Should the Internet Become a “Public Utility”?

Two hands tied together using blue cord

Whenever any politician talks in terms of “common sense,” it’s best to run for your life. Or in this case, for your freedom of speech (to those who still even care about it.)

Mere days after a decisive election defeat, President Obama has come out in favor of turning the Internet into the equivalent of a public utility. It’s referred to as “net neutrality.” From what I can tell, net neutrality appears to be the Internet equivalent of “leveling the playing field” so that all Internet speeds are equal.

Fairness and “level download playing fields” on the Internet. What could be wrong with that, right? Obama is calling it “common sense,” paving the way for him to cajole the FCC in any way he can to bypass Congress and do his bidding, even if Congress doesn’t agree.

The problem with this proposal — the overriding problem outweighing any real or alleged benefit — is that it treats private activity on the Internet as a publicly owned utility. In other words: Anything you purchase, sell, say or write on the Internet is — ultimately — under the purview of the federal government. The government might or might not elect to impose that authority on you. It can’t control everyone, and probably won’t even try. But the point is: The government can do so, if it wishes, at least if the FCC unilaterally turns the Internet into a public utility, which is what Obama is pushing.

Net neutrality, like any government intervention in the marketplace, will help some businesses at the expense of others. But it will do nothing to help the consumer in the long run, nor probably in the short run, either. What it will accomplish is to give the FCC — i.e. the federal government — more authority and power over individuals than it already has. It’s the power to say (and back up with force): We own you.

Right now, the issue is framed as purely a technical and commercial one. Netflix reportedly favors this government intervention in the marketplace, because they see it as serving their commercial interests. AT&T, on the other hand, opposes it. This leads most people to assume it’s a technical legal and business matter, having little or nothing to do with them.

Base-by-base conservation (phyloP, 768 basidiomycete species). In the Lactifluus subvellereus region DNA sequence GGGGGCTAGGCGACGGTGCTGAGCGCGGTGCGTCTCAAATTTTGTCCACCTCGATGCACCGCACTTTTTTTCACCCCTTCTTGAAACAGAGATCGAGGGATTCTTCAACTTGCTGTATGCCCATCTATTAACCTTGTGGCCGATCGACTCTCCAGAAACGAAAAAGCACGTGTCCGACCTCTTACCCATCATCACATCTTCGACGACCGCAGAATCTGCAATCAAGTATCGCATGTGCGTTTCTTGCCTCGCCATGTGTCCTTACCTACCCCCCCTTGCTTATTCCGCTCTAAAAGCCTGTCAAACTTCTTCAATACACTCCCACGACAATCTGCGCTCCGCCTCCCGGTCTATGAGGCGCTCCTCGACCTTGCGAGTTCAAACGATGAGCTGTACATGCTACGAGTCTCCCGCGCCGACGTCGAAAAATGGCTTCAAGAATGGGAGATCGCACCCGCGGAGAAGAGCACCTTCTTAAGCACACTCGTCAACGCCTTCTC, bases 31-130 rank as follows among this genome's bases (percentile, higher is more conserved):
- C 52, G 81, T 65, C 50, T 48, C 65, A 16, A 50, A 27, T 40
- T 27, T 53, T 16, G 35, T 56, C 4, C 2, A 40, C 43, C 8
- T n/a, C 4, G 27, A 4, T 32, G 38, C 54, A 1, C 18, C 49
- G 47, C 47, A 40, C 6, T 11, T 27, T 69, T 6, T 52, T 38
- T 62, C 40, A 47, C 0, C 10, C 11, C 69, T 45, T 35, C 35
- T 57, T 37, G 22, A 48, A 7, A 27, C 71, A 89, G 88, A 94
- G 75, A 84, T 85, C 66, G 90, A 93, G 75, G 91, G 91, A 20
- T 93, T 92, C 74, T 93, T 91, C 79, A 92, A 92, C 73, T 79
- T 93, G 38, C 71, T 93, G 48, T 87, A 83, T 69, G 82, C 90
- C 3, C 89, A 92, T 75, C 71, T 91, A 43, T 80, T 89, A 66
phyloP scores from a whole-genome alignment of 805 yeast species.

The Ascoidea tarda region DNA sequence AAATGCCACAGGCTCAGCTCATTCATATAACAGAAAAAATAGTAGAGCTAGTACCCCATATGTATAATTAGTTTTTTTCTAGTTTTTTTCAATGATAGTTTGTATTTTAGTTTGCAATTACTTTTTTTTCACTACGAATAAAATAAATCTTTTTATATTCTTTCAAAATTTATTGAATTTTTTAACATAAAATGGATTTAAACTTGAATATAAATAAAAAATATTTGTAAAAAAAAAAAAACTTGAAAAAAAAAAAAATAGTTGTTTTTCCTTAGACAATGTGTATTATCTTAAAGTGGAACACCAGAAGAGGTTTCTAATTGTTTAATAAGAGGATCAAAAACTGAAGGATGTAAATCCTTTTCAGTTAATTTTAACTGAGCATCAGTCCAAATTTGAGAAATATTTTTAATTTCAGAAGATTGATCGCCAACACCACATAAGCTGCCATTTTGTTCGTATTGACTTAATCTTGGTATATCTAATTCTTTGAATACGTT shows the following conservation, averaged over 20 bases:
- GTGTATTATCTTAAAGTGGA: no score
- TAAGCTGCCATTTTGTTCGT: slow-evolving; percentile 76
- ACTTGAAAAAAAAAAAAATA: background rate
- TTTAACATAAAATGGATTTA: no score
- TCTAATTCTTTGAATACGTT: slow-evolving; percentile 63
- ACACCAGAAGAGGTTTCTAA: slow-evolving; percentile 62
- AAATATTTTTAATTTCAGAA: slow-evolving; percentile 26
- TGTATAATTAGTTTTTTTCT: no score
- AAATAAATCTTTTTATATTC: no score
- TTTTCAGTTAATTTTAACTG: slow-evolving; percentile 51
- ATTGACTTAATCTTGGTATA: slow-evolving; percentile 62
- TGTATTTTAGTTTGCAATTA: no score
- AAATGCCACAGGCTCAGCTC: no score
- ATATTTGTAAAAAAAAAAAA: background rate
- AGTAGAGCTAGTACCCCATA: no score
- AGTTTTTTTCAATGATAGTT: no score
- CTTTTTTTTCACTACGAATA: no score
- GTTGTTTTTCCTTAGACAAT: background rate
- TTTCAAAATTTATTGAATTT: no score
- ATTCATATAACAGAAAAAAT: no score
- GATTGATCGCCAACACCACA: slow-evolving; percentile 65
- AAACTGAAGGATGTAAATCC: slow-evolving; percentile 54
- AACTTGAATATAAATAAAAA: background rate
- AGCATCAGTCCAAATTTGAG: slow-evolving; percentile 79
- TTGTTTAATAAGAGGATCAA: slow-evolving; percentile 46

Both the “pro” and “con” arguments are framed in purely technical and Big Business terms. This leads most of us to glaze over in indifference. “It doesn’t matter to me. Heck, the government can pay for everything on the Internet, for all I care. Just so I get my service.” I sadly but honestly believe this is where most Americans’ heads are on the subject, assuming they’ve given it any thought at all. Obama knows this, and he exploits it gleefully as any two-bit politician can be expected to do.

Yet will any of the glazed-over and indifferent majority take into account what a government transformation of the entire Internet into a public utility will actually look like?

We won’t know until we’re there, of course. But once we’re there, it might be too late.

If you’re a liberal, you’re probably fine with this proposal because your guy Obama is in favor of it. “He won’t do anything to harm my free speech,” is probably what Obama supporters think, and they will defend what Obama does no matter what.

Conservatives and Republicans rightly call attention to the “chilling effect” such government ownership of the Internet-as-a-whole will have. Of course, if conservatives and Republicans ever regain control of the executive branch, one wonders if they’d be so much against it. At that point, after all, control of the Internet could be utilized to impose their political or social agendas on freedom of speech. Where would that leave the liberals and progressives who now give Obama unqualified support to basically do whatever he wants, so long as it angers Republicans?